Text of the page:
Slip-Bobbering for Walleyes
September 24, 2010
There's a time and place when slip-bobbers are the most effective weapon in your arsenal. It's a great way to offer walleyes some meat!
Live bait presented at a precise depth under a slip-bobber is too much for walleyes to resist. Photo by Noel Vick
Fishing guide Brian Brosdahl tells of a trip when he challenged conventional wisdom and ditched the jig in favor of a float.
"We were catching walleyes in a trough between the facing sides of two humps," says Brosdahl. "The fish were stacked up pretty good, too, but they were spooky. I didn't mark a single fish, but we caught them anyway. Just the sight and sound of my boat passing over must have scared them, so we hovered away but within casting distance of the hot zone and pitched jigs and minnows.
"Trying to hold the boat in position got awfully tiring, though, so I decided to anchor upwind of the spot and throw from there. My clients continued to catch fish, but for the sake of experimentation, I switched to a slip-bobber and minnows - the biggest minnows in the bucket. The fish were all over those juicy redtails. After changing everyone to slip-bobbers we ended up with a 3- to 4-pound average. The fish just kept getting longer. And we topped the evening off with a 28-incher."
Brosdahl's story is mirrored by select others who fish floats in the fall, too. Commonly deemed a spring and summer presentation, slip-bobbers, applied aptly, are equally if not more effective when shoreline trees are turning from summertime green to flaming oranges and yellows.
The key traits of a slip-bobber presentation harmonize ideally with fall walleye behavior, especially "where" the fish elect to prowl. Fall finds walleyes in a box. In early autumn, the box is less defined, but its walls are escapable. As winter approaches, however, the walls begin closing in. Comfort zones are established. The surroundings become rather concise.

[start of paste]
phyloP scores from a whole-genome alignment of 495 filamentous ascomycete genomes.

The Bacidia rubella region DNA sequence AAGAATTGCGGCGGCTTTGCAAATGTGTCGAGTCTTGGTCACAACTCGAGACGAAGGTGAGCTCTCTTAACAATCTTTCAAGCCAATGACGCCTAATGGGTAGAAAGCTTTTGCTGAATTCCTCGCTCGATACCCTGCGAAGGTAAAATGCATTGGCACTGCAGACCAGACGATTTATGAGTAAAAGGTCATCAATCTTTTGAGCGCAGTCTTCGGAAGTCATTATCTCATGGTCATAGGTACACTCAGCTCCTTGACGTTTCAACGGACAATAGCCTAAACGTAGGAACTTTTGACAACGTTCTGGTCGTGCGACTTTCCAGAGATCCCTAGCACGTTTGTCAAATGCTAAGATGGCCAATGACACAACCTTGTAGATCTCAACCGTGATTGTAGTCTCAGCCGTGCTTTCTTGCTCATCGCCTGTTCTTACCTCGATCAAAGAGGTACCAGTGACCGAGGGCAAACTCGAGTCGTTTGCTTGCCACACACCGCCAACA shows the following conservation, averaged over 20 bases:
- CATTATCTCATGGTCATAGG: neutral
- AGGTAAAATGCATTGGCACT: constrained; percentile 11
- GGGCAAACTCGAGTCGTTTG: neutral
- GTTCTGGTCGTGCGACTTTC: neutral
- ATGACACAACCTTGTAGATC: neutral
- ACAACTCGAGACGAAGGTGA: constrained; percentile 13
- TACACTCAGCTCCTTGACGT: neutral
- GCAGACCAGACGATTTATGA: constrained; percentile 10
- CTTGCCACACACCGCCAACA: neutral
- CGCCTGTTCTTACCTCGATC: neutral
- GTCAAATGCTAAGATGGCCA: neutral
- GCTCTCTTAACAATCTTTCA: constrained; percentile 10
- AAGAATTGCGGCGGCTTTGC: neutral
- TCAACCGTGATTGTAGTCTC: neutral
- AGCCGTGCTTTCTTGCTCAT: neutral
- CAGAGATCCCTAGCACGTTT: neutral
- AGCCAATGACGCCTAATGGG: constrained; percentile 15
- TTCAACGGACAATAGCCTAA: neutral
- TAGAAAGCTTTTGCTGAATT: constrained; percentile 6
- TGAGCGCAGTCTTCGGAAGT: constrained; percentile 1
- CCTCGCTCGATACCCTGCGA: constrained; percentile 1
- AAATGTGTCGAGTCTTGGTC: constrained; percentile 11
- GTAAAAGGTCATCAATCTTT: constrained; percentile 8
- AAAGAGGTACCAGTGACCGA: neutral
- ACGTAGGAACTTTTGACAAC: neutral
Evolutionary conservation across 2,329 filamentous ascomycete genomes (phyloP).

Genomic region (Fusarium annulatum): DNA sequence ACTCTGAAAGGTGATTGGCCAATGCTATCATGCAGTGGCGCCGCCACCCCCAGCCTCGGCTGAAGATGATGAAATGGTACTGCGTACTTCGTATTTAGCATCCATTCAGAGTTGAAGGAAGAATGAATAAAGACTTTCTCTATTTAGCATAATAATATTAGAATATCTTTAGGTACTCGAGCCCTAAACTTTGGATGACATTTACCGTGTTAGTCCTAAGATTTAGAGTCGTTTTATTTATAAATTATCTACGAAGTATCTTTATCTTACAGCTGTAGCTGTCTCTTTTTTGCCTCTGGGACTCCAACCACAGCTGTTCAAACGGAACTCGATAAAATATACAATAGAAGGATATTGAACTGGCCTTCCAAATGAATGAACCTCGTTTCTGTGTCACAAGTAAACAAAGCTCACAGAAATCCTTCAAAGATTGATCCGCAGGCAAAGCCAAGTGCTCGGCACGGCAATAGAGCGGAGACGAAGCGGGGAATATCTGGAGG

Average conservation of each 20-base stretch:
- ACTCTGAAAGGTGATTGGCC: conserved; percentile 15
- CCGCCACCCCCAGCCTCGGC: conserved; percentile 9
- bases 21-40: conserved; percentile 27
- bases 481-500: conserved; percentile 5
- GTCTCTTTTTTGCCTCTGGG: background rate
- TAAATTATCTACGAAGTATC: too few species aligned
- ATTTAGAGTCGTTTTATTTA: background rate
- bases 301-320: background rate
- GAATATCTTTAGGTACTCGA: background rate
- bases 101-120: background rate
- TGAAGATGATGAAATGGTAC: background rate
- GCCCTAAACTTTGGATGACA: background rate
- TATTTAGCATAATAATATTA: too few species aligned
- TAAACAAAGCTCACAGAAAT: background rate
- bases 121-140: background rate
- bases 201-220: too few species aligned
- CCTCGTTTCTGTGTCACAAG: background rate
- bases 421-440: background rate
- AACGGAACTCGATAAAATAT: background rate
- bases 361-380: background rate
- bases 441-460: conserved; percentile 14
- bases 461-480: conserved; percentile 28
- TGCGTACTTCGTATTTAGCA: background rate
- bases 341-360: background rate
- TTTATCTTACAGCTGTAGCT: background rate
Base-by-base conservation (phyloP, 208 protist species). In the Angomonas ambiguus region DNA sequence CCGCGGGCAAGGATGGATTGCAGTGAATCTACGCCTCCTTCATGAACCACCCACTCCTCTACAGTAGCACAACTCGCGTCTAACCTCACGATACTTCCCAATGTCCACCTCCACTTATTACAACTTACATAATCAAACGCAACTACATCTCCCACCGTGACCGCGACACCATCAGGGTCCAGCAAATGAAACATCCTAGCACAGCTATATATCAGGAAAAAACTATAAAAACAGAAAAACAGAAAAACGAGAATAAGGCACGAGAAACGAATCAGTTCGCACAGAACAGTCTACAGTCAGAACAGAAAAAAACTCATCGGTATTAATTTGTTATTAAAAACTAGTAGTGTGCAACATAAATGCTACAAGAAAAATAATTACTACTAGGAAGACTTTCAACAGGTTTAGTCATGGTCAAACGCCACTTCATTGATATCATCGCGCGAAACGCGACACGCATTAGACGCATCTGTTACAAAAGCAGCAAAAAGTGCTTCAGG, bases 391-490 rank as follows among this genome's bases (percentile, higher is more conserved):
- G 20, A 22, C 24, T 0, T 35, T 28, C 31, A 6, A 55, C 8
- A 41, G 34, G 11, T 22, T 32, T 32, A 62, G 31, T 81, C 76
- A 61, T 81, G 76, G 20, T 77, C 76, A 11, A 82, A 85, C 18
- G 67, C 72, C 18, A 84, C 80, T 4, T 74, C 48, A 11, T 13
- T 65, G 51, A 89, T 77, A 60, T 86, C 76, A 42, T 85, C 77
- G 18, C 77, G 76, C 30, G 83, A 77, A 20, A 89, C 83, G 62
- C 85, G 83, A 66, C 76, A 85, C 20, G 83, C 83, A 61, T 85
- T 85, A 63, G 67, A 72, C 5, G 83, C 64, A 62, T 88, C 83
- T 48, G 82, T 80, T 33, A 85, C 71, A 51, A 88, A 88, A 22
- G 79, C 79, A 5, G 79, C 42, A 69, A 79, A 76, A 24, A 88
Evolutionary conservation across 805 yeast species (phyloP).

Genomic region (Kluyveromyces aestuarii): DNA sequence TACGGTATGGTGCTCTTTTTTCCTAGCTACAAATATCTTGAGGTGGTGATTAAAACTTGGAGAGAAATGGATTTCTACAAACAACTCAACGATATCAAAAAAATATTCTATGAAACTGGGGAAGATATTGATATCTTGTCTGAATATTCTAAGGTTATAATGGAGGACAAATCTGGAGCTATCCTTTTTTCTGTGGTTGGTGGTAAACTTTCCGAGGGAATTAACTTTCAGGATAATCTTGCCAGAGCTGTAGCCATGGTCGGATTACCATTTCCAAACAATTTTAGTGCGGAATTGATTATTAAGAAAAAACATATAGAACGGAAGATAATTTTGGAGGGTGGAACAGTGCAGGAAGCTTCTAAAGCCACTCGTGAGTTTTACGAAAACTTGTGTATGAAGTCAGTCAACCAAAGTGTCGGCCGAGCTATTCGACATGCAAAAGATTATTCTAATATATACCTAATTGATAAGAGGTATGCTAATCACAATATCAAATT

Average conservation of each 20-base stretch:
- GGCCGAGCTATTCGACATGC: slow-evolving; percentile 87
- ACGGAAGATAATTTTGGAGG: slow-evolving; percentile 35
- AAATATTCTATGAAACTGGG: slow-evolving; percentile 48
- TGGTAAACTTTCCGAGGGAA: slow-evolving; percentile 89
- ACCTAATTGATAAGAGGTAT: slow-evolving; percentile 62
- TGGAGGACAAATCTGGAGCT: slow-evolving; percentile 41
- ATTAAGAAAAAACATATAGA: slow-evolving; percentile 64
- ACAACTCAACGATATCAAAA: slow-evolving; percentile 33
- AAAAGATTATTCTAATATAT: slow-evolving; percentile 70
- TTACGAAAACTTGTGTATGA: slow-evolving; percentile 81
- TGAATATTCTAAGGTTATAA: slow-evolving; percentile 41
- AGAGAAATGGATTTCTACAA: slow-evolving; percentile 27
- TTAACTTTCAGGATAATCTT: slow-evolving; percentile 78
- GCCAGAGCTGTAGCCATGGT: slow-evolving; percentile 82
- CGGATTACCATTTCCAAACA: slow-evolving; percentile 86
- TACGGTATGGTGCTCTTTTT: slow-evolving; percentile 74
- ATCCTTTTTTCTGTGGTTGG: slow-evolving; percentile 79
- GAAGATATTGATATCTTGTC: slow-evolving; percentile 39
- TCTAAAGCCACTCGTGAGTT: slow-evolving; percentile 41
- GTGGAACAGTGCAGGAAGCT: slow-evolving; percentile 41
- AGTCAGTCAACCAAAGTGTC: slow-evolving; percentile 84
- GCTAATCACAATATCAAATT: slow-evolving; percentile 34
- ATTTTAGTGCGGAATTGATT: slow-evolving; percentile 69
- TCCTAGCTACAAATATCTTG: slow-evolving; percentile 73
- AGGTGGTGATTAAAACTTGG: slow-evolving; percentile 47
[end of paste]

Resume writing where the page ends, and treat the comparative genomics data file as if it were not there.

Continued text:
Through years of discovery, Brosdahl has been able to earmark tight-quartered and frequently inhabited spots. "Walleyes travel through these key spots, these feeding areas," Brosdahl says, "so you need to have bait there when they pass through. You can't always chase 'em. In the fall, it's smarter to let them come to you."
Brosdahl refers to these crucial positions as "cycling spots," basically kill sites where walleyes assemble and feed like vultures on carrion, and once satisfied, regroup and mobilize.
Brosdahl notches the coordinates of each and every "fishy spot" he happens into, and his handheld GPS teems with "food shelves."
"Food shelves are flat areas between two steeper grades where walleyes can slide up, or down, to feed, and blow out when the deed is done," explained Brosdahl. "Say a bar tops out at 12 feet and drops to 40 or 50 feet down its sides. Along one edge you find a 20-foot-deep step, a flat area. That's a food shelf. That's a restaurant with a Friday fish special."
The girth of a shelf can vary greatly, too. "Some are just slivers, making them tough to hit with anything other than a slip-bobber," says Brosdahl.
Saddles provide another practicable target for fall walleyes. Such dimples between two or more structures act as causeways for roving pods of walleyes. In the fall, Brosdahl often settles amid neighboring rockpiles, a point and a pile, a pair of islands, or any combination thereof.
Said funnels aren't necessarily eternal holding areas, either, but rather fly-by positions that are hit by multiple gangs of fish. With that in mind, it's wisest to camp on a promising or proven spot with a slip-bobber as opposed to tracking around the structure, playing "catch me if you can." You'll lose that affair.
Deep weedlines fashion another runway. Brosdahl gives special credence to "a good, deep edge of greens that has survived turnover." Typically on northern lakes, such weedbeds are composed of cabbage and/or coontail. It's not automatically the size of the pasture that dictates its capabilities, either. Brosdahl claims that positive results have more to do with "bushiness," or how foliated the weeds are. In fact, his most bountiful beds are often dwarfish and secluded clumps over an otherwise barren bottom.
It's been established that spots can be, and often are, strategic. Strikes must be surgical. Given that, there's no finer instrument for hitting a finite target than a slip-bobber. But accuracy isn't the package's only attribute. There's the depth factor. Whether your walleyes are on hellfire missions in the shallows or pinned to the basin, they're reachable.